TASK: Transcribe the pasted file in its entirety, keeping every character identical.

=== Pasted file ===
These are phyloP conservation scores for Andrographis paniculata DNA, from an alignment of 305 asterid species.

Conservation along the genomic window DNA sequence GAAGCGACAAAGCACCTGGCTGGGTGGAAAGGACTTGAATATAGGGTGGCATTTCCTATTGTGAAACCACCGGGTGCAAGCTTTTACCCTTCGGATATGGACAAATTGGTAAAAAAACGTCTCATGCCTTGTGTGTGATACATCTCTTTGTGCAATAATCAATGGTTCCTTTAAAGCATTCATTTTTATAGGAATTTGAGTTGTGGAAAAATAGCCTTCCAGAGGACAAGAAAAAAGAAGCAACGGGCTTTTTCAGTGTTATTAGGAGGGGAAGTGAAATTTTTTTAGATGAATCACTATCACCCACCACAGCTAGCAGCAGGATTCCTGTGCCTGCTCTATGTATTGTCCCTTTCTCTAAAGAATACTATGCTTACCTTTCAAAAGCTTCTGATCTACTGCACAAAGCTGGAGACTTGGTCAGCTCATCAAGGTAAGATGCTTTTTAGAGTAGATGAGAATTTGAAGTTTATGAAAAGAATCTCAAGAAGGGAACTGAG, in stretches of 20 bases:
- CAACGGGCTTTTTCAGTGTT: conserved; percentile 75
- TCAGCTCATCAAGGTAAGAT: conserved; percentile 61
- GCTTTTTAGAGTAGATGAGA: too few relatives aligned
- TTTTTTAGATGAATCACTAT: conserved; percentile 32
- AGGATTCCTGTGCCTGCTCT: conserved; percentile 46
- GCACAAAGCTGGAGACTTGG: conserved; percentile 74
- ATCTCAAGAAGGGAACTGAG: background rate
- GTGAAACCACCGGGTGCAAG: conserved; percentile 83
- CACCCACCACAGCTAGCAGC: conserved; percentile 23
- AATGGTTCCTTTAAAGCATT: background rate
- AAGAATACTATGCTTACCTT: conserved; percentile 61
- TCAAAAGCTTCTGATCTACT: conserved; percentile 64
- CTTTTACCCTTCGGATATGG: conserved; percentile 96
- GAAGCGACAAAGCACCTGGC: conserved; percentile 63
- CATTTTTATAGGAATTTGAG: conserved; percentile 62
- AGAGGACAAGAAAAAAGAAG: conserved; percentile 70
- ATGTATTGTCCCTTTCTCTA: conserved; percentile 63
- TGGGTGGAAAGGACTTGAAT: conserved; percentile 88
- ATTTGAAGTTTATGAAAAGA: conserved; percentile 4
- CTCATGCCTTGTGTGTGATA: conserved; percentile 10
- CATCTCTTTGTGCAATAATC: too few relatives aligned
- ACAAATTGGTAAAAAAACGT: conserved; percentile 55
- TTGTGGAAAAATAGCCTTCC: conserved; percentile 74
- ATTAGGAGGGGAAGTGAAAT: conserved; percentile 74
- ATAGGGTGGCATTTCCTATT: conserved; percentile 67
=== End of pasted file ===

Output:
These are phyloP conservation scores for Andrographis paniculata DNA, from an alignment of 305 asterid species.

Conservation along the genomic window DNA sequence GAAGCGACAAAGCACCTGGCTGGGTGGAAAGGACTTGAATATAGGGTGGCATTTCCTATTGTGAAACCACCGGGTGCAAGCTTTTACCCTTCGGATATGGACAAATTGGTAAAAAAACGTCTCATGCCTTGTGTGTGATACATCTCTTTGTGCAATAATCAATGGTTCCTTTAAAGCATTCATTTTTATAGGAATTTGAGTTGTGGAAAAATAGCCTTCCAGAGGACAAGAAAAAAGAAGCAACGGGCTTTTTCAGTGTTATTAGGAGGGGAAGTGAAATTTTTTTAGATGAATCACTATCACCCACCACAGCTAGCAGCAGGATTCCTGTGCCTGCTCTATGTATTGTCCCTTTCTCTAAAGAATACTATGCTTACCTTTCAAAAGCTTCTGATCTACTGCACAAAGCTGGAGACTTGGTCAGCTCATCAAGGTAAGATGCTTTTTAGAGTAGATGAGAATTTGAAGTTTATGAAAAGAATCTCAAGAAGGGAACTGAG, in stretches of 20 bases:
- CAACGGGCTTTTTCAGTGTT: conserved; percentile 75
- TCAGCTCATCAAGGTAAGAT: conserved; percentile 61
- GCTTTTTAGAGTAGATGAGA: too few relatives aligned
- TTTTTTAGATGAATCACTAT: conserved; percentile 32
- AGGATTCCTGTGCCTGCTCT: conserved; percentile 46
- GCACAAAGCTGGAGACTTGG: conserved; percentile 74
- ATCTCAAGAAGGGAACTGAG: background rate
- GTGAAACCACCGGGTGCAAG: conserved; percentile 83
- CACCCACCACAGCTAGCAGC: conserved; percentile 23
- AATGGTTCCTTTAAAGCATT: background rate
- AAGAATACTATGCTTACCTT: conserved; percentile 61
- TCAAAAGCTTCTGATCTACT: conserved; percentile 64
- CTTTTACCCTTCGGATATGG: conserved; percentile 96
- GAAGCGACAAAGCACCTGGC: conserved; percentile 63
- CATTTTTATAGGAATTTGAG: conserved; percentile 62
- AGAGGACAAGAAAAAAGAAG: conserved; percentile 70
- ATGTATTGTCCCTTTCTCTA: conserved; percentile 63
- TGGGTGGAAAGGACTTGAAT: conserved; percentile 88
- ATTTGAAGTTTATGAAAAGA: conserved; percentile 4
- CTCATGCCTTGTGTGTGATA: conserved; percentile 10
- CATCTCTTTGTGCAATAATC: too few relatives aligned
- ACAAATTGGTAAAAAAACGT: conserved; percentile 55
- TTGTGGAAAAATAGCCTTCC: conserved; percentile 74
- ATTAGGAGGGGAAGTGAAAT: conserved; percentile 74
- ATAGGGTGGCATTTCCTATT: conserved; percentile 67